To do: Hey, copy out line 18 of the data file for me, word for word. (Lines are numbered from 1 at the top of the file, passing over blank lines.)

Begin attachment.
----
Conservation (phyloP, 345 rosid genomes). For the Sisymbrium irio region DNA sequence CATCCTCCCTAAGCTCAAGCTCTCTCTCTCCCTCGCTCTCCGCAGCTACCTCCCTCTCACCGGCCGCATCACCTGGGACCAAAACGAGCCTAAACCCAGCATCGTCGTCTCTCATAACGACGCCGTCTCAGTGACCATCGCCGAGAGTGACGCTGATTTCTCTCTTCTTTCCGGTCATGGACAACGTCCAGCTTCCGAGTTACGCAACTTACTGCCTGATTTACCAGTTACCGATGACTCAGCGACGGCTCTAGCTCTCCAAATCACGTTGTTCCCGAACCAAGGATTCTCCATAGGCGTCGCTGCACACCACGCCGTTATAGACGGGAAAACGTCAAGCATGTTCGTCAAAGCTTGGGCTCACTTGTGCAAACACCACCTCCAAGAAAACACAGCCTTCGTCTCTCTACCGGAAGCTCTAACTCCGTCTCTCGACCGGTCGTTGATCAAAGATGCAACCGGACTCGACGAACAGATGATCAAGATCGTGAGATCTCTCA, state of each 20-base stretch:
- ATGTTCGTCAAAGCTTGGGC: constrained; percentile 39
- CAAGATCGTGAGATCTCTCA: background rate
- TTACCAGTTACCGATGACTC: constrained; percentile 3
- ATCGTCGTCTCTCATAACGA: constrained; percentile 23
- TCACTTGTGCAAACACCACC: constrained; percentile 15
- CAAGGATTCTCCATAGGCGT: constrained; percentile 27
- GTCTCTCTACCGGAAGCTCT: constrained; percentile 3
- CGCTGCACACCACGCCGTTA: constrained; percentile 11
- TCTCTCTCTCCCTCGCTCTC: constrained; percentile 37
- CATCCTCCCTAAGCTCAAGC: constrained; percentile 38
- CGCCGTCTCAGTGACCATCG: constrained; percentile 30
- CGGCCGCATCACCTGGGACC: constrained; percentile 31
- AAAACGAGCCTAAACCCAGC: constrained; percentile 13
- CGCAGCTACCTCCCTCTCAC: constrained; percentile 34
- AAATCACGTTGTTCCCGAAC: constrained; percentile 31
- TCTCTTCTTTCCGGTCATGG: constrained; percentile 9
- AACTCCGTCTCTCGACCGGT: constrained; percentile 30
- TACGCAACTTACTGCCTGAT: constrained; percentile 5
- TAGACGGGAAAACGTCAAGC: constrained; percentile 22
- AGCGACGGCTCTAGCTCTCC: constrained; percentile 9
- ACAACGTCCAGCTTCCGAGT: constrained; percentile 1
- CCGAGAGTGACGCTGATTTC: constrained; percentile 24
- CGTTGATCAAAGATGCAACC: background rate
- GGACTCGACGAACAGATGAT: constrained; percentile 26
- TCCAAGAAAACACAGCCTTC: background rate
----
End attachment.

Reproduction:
- AACTCCGTCTCTCGACCGGT: constrained; percentile 30